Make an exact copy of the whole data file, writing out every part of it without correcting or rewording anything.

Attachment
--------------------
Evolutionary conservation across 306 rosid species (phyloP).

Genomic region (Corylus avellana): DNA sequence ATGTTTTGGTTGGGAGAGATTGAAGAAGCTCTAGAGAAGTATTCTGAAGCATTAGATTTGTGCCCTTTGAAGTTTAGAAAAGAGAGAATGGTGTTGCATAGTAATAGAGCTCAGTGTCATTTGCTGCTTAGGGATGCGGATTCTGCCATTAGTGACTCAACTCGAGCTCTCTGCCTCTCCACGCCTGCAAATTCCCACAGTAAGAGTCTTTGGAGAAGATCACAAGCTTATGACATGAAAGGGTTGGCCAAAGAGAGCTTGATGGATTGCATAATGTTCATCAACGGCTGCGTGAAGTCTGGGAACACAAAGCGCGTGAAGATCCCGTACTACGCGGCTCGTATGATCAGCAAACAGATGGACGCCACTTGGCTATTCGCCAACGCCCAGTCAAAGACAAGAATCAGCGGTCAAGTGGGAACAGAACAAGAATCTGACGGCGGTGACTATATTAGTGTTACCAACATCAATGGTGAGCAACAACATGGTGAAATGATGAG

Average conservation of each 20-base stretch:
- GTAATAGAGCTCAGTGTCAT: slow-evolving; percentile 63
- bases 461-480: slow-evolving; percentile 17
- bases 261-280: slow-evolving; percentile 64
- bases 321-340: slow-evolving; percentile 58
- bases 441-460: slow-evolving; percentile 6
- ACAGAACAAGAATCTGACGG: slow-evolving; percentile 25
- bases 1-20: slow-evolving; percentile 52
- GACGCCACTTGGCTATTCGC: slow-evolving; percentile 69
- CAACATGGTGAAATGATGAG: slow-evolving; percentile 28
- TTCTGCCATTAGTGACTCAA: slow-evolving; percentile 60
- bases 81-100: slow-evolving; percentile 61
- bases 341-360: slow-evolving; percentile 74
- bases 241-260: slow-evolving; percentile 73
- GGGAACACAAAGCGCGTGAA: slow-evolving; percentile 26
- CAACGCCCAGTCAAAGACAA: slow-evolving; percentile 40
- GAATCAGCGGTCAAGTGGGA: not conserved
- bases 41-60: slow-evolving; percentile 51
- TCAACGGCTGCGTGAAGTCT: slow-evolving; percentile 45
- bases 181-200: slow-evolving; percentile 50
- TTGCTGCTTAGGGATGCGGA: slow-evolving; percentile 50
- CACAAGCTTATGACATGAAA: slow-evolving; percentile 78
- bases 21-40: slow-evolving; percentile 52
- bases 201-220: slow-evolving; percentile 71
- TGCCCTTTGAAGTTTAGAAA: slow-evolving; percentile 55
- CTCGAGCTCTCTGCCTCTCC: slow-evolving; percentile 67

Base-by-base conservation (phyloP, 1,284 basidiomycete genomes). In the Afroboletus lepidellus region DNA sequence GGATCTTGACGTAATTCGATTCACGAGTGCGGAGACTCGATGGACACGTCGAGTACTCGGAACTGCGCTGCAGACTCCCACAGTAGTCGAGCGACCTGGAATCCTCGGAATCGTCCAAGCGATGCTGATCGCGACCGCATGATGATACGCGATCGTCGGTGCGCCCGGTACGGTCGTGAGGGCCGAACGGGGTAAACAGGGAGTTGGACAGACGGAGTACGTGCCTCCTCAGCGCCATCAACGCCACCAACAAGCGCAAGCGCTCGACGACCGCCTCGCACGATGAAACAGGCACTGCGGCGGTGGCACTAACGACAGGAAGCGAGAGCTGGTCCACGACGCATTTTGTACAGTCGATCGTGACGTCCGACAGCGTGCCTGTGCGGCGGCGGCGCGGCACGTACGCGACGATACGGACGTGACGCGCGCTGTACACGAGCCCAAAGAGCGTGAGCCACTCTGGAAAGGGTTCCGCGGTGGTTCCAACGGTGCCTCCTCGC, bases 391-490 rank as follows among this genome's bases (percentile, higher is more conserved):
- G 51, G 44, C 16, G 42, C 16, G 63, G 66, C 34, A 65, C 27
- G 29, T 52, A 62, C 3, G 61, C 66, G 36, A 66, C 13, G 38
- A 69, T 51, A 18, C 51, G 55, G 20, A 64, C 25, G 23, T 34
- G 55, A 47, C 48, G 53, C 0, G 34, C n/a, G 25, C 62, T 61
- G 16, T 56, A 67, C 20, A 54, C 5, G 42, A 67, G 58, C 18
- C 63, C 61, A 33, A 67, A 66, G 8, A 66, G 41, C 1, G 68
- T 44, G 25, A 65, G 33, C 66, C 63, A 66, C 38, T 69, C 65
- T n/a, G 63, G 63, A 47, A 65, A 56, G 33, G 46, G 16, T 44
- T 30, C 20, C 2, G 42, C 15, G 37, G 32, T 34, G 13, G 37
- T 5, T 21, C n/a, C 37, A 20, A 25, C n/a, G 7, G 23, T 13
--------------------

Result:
Evolutionary conservation across 306 rosid species (phyloP).

Genomic region (Corylus avellana): DNA sequence ATGTTTTGGTTGGGAGAGATTGAAGAAGCTCTAGAGAAGTATTCTGAAGCATTAGATTTGTGCCCTTTGAAGTTTAGAAAAGAGAGAATGGTGTTGCATAGTAATAGAGCTCAGTGTCATTTGCTGCTTAGGGATGCGGATTCTGCCATTAGTGACTCAACTCGAGCTCTCTGCCTCTCCACGCCTGCAAATTCCCACAGTAAGAGTCTTTGGAGAAGATCACAAGCTTATGACATGAAAGGGTTGGCCAAAGAGAGCTTGATGGATTGCATAATGTTCATCAACGGCTGCGTGAAGTCTGGGAACACAAAGCGCGTGAAGATCCCGTACTACGCGGCTCGTATGATCAGCAAACAGATGGACGCCACTTGGCTATTCGCCAACGCCCAGTCAAAGACAAGAATCAGCGGTCAAGTGGGAACAGAACAAGAATCTGACGGCGGTGACTATATTAGTGTTACCAACATCAATGGTGAGCAACAACATGGTGAAATGATGAG

Average conservation of each 20-base stretch:
- GTAATAGAGCTCAGTGTCAT: slow-evolving; percentile 63
- bases 461-480: slow-evolving; percentile 17
- bases 261-280: slow-evolving; percentile 64
- bases 321-340: slow-evolving; percentile 58
- bases 441-460: slow-evolving; percentile 6
- ACAGAACAAGAATCTGACGG: slow-evolving; percentile 25
- bases 1-20: slow-evolving; percentile 52
- GACGCCACTTGGCTATTCGC: slow-evolving; percentile 69
- CAACATGGTGAAATGATGAG: slow-evolving; percentile 28
- TTCTGCCATTAGTGACTCAA: slow-evolving; percentile 60
- bases 81-100: slow-evolving; percentile 61
- bases 341-360: slow-evolving; percentile 74
- bases 241-260: slow-evolving; percentile 73
- GGGAACACAAAGCGCGTGAA: slow-evolving; percentile 26
- CAACGCCCAGTCAAAGACAA: slow-evolving; percentile 40
- GAATCAGCGGTCAAGTGGGA: not conserved
- bases 41-60: slow-evolving; percentile 51
- TCAACGGCTGCGTGAAGTCT: slow-evolving; percentile 45
- bases 181-200: slow-evolving; percentile 50
- TTGCTGCTTAGGGATGCGGA: slow-evolving; percentile 50
- CACAAGCTTATGACATGAAA: slow-evolving; percentile 78
- bases 21-40: slow-evolving; percentile 52
- bases 201-220: slow-evolving; percentile 71
- TGCCCTTTGAAGTTTAGAAA: slow-evolving; percentile 55
- CTCGAGCTCTCTGCCTCTCC: slow-evolving; percentile 67

Base-by-base conservation (phyloP, 1,284 basidiomycete genomes). In the Afroboletus lepidellus region DNA sequence GGATCTTGACGTAATTCGATTCACGAGTGCGGAGACTCGATGGACACGTCGAGTACTCGGAACTGCGCTGCAGACTCCCACAGTAGTCGAGCGACCTGGAATCCTCGGAATCGTCCAAGCGATGCTGATCGCGACCGCATGATGATACGCGATCGTCGGTGCGCCCGGTACGGTCGTGAGGGCCGAACGGGGTAAACAGGGAGTTGGACAGACGGAGTACGTGCCTCCTCAGCGCCATCAACGCCACCAACAAGCGCAAGCGCTCGACGACCGCCTCGCACGATGAAACAGGCACTGCGGCGGTGGCACTAACGACAGGAAGCGAGAGCTGGTCCACGACGCATTTTGTACAGTCGATCGTGACGTCCGACAGCGTGCCTGTGCGGCGGCGGCGCGGCACGTACGCGACGATACGGACGTGACGCGCGCTGTACACGAGCCCAAAGAGCGTGAGCCACTCTGGAAAGGGTTCCGCGGTGGTTCCAACGGTGCCTCCTCGC, bases 391-490 rank as follows among this genome's bases (percentile, higher is more conserved):
- G 51, G 44, C 16, G 42, C 16, G 63, G 66, C 34, A 65, C 27
- G 29, T 52, A 62, C 3, G 61, C 66, G 36, A 66, C 13, G 38
- A 69, T 51, A 18, C 51, G 55, G 20, A 64, C 25, G 23, T 34
- G 55, A 47, C 48, G 53, C 0, G 34, C n/a, G 25, C 62, T 61
- G 16, T 56, A 67, C 20, A 54, C 5, G 42, A 67, G 58, C 18
- C 63, C 61, A 33, A 67, A 66, G 8, A 66, G 41, C 1, G 68
- T 44, G 25, A 65, G 33, C 66, C 63, A 66, C 38, T 69, C 65
- T n/a, G 63, G 63, A 47, A 65, A 56, G 33, G 46, G 16, T 44
- T 30, C 20, C 2, G 42, C 15, G 37, G 32, T 34, G 13, G 37
- T 5, T 21, C n/a, C 37, A 20, A 25, C n/a, G 7, G 23, T 13